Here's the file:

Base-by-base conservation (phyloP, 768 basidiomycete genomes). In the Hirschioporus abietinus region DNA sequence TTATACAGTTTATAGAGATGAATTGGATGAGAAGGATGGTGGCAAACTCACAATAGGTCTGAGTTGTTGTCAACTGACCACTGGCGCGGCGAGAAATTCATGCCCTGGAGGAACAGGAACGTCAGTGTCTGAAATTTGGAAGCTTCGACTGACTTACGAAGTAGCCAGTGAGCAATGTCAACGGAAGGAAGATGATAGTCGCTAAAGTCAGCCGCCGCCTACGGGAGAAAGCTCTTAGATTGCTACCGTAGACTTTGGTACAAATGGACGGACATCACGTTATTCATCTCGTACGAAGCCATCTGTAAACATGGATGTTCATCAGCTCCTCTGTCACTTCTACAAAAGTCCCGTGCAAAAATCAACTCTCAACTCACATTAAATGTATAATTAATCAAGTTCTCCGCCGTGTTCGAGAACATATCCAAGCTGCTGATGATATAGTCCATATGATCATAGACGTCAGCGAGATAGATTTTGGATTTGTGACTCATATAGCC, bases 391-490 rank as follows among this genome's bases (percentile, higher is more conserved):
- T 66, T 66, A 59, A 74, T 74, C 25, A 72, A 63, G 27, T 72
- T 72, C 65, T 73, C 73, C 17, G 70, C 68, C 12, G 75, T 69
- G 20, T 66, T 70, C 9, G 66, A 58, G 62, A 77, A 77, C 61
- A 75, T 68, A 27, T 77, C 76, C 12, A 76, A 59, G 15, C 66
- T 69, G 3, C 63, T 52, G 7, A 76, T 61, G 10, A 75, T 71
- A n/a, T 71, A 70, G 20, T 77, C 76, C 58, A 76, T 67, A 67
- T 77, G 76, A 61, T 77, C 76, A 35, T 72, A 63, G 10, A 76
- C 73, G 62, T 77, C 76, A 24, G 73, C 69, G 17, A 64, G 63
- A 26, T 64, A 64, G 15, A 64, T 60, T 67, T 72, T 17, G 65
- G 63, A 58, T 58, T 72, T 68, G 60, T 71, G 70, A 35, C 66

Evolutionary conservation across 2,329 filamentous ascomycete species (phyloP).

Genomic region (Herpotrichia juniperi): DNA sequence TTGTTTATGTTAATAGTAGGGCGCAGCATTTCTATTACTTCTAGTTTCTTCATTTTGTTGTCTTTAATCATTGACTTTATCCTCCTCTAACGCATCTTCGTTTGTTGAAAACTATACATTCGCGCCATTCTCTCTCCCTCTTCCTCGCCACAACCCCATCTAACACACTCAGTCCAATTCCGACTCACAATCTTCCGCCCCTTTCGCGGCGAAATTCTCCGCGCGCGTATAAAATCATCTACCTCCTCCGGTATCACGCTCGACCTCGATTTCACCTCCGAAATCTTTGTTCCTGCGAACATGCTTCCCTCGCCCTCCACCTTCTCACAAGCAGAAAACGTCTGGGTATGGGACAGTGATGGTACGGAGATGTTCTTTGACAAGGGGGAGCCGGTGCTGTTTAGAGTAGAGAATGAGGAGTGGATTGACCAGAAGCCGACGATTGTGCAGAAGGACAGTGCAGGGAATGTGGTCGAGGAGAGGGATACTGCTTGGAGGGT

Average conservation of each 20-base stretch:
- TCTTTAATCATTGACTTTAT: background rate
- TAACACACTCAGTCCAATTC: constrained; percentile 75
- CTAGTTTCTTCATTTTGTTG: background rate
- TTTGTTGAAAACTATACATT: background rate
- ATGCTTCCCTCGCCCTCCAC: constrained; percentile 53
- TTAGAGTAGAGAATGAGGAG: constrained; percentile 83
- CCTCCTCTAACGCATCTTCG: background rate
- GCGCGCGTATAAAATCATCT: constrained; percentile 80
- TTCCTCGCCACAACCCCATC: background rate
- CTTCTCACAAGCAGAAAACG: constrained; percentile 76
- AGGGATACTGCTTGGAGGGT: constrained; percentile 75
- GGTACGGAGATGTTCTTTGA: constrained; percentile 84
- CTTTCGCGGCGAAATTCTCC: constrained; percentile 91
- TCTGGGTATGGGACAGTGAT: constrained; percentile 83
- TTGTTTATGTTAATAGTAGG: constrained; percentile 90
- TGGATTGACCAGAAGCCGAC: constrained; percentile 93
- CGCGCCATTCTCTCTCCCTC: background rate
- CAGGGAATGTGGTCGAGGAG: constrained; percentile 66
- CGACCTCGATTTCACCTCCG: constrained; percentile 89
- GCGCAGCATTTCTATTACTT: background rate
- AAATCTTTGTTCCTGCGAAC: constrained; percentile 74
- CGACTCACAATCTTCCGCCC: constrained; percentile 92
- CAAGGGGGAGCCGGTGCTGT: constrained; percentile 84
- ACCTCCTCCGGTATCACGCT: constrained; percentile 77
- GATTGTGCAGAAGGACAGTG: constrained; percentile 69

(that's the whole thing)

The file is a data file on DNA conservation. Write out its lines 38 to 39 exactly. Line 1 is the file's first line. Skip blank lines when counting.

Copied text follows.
- ACCTCCTCCGGTATCACGCT: constrained; percentile 77
- GATTGTGCAGAAGGACAGTG: constrained; percentile 69